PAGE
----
HOME-BASED BUSINESS

President: Greg Thompson oevcapresident[at]gmail.com Vice-president: Frank Filice Treasurer: Jacalyn Grabowski Secretary: Cathy Stecko oevcasecretary[at]gmail.com Past president: Annecke Somann Directors-at-large: Steve Duncan, Greg Matthison, Philip Shantz, Peter Strack

We should also remember that not all local businesses are on Dundas. Many of our neighbours provide high-quality goods and services from home-based businesses, and we will A STRATEGIC ASSET be working to make their efforts In fact, one of Old East’s strategic more visible as well over the coming assets is the commercial corridor year. running through it. While Dundas As reported on page 1, we will Street East is in a state of transition, gather in February to talk about it does give us the opportunity to traffic calming and what we have work towards a more walkable termed “problem properties.” This is neighbourhood – one with a comyour opportunity to have a say. mercial street where we can meet Let me conclude by wishing a more of our daily needs without happy, healthy, safe and prosperous getting into our cars. 2011 to each of you! Promoting the benefits of shopping locally will be a focus of the association's work in the coming There’s more to see at year, and we are pleased to have oevca.blogspot.com obtained the necessary funds from the City’s Strengthening Neigh-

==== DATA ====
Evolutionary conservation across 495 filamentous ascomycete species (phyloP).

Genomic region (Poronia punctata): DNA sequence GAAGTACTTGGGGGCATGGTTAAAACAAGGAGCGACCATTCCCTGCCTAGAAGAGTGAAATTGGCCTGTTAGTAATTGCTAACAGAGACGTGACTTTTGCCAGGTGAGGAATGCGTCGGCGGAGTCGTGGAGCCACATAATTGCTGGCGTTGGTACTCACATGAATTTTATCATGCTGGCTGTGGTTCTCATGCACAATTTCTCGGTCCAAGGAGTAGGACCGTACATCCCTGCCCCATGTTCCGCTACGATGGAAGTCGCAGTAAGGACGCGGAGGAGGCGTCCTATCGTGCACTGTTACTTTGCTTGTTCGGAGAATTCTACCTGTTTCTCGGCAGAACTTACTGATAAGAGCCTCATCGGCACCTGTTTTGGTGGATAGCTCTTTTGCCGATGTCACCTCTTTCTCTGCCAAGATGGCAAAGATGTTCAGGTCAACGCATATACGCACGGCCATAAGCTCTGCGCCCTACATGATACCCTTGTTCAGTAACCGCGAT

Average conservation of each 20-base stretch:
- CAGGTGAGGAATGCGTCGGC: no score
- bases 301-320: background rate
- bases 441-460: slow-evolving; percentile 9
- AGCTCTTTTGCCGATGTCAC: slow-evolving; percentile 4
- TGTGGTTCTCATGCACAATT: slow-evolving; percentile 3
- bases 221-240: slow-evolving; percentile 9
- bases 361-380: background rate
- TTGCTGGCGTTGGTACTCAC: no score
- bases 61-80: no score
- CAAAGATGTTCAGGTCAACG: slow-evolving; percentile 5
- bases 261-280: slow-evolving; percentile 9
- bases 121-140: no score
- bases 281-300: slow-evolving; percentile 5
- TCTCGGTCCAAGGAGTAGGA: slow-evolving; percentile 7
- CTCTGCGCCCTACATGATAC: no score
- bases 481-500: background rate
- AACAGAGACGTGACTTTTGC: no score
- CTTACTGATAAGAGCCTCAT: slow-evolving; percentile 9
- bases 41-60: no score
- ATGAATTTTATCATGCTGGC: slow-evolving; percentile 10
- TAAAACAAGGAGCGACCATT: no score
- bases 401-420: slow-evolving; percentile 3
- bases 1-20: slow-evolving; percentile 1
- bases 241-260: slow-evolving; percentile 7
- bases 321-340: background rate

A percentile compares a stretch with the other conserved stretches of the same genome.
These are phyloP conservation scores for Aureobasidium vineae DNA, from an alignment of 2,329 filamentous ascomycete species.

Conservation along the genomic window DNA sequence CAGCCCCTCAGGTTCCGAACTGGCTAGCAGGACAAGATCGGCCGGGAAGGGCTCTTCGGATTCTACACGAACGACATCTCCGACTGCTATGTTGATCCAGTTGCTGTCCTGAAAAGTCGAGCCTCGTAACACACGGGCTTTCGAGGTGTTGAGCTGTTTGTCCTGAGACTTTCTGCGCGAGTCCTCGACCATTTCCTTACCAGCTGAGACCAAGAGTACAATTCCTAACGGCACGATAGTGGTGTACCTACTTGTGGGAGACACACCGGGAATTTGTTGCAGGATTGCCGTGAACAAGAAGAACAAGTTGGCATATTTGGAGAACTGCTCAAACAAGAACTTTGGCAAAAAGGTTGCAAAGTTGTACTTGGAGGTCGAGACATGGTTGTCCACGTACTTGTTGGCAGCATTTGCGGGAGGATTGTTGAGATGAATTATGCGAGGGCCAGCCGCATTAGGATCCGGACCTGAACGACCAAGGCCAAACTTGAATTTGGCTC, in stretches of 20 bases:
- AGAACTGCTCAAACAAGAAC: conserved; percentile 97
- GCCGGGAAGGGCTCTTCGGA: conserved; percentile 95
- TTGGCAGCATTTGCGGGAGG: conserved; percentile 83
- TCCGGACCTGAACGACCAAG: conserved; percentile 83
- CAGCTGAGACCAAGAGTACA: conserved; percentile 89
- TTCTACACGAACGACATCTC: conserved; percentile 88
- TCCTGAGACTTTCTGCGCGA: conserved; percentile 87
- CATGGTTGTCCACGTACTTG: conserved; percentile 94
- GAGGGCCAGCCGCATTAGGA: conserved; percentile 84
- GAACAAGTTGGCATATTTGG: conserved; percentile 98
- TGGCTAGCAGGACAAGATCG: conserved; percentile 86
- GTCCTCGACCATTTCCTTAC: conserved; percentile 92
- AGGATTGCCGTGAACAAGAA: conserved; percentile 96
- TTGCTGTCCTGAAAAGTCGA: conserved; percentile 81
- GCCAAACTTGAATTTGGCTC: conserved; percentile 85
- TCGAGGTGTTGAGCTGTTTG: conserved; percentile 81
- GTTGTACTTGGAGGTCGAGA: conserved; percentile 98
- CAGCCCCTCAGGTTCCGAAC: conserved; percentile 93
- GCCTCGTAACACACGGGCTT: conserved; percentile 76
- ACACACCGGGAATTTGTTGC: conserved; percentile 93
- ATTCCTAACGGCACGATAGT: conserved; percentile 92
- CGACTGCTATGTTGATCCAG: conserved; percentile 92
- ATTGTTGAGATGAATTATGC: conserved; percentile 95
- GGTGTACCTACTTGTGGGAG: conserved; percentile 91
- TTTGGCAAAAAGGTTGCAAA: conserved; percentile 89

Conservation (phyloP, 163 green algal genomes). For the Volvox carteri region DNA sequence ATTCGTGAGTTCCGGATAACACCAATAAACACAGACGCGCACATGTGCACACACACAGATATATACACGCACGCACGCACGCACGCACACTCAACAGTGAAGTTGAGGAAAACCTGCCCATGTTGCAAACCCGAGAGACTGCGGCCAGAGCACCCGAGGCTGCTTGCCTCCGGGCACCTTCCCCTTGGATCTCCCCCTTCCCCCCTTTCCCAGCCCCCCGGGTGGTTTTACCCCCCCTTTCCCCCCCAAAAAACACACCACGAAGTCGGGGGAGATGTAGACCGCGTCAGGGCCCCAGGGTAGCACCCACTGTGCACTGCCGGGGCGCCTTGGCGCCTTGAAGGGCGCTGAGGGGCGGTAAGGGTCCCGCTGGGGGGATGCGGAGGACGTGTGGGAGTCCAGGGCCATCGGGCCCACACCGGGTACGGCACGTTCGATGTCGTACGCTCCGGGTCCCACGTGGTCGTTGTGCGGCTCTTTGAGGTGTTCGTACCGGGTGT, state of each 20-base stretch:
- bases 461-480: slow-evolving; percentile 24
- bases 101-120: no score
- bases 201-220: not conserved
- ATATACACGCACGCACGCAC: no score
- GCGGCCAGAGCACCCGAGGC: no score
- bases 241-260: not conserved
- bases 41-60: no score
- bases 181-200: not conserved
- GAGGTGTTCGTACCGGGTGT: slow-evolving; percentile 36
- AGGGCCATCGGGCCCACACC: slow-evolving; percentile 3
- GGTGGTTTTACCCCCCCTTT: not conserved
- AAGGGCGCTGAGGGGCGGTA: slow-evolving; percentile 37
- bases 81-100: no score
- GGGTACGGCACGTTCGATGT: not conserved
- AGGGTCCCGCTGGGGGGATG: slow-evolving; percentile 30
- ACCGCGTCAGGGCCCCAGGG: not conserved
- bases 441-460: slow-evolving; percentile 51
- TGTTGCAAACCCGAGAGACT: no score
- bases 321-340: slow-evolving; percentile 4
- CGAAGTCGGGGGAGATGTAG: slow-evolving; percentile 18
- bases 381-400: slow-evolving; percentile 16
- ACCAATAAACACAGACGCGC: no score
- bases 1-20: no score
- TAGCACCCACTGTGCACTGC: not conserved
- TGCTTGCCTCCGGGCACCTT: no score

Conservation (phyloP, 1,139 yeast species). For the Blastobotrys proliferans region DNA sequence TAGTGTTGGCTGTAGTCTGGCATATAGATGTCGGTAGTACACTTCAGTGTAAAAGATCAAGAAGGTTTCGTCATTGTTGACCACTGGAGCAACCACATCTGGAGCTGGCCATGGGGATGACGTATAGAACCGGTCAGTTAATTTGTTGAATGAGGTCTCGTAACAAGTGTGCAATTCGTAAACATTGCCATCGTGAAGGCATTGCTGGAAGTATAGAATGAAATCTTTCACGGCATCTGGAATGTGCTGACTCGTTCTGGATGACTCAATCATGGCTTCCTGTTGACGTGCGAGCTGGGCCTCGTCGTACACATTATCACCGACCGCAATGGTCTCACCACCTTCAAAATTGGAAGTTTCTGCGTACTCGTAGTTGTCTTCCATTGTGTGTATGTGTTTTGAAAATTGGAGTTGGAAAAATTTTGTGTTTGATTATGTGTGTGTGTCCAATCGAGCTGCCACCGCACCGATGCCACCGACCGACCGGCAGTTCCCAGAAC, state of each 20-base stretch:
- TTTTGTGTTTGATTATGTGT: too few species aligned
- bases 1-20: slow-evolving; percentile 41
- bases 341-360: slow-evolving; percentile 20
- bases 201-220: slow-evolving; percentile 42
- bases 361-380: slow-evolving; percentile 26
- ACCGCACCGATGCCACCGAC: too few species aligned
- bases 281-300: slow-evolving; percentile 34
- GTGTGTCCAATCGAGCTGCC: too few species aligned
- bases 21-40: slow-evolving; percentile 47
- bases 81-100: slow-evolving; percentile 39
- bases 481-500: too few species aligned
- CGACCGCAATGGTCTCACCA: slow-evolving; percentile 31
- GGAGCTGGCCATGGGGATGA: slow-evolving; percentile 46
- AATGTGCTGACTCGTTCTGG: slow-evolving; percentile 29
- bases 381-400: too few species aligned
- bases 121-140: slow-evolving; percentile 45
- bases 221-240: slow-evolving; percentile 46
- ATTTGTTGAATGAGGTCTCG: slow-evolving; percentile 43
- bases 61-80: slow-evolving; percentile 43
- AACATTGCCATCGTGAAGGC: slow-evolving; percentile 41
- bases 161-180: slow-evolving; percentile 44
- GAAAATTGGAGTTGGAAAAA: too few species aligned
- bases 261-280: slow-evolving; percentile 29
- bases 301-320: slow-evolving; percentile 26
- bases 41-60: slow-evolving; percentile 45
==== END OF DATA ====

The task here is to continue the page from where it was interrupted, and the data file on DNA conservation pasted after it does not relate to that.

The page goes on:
oevcanews[at]gmail.com

Our yesterdays

The ‘noble’ street names of Old East
Much of Old East is built on the farm pioneered in 1819 by Noble English and – no surprise – English Street takes its name from him. Elizabeth Street is named for his wife and Elias Street for one of their sons. Lorne Avenue and the stretch of Dufferin Avenue east of English Street were first named for other sons, Timothy and Franklin, but were renamed in the late 1800s in honour of governors general. To the east, Dorinda and Charlotte streets are named for daughters of onetime city clerk A.S. Abbott

FOR AN EVEN BETTER OLD EAST !
We support the work of the Old East Village Community Association, making our neighbourhood an even better place to live. Please enrol our household as a member for the year 2011. Our membership fee of $10 is enclosed. Name . . . . . . . . . . . . . . . . . . . . . . . . . . . . . . E-mail . . . . . . . . . . . . . . . . . . . . . . . . . . . . . . . Address . . . . . . . . . . . . . . . . . . . . . . . . . . London ON . . . . . . . . Telephone (optional) . . . . . . . . . . . . . . . . . . .

 I am/we are willing to take on volunteer tasks
Mail to OEVCA, 817 Lorne Ave., London N5W 3K9

January 9, 2011

Old East Village News

3

It’s time to renew memberships
Memberships in the Old East Village Community Association expired on December 31, so the time has come to renew – or to join for the first time. Membership forms can be found on page 2 and at oevca.blogspot.com.

Lorne Avenue School Council chair re-elected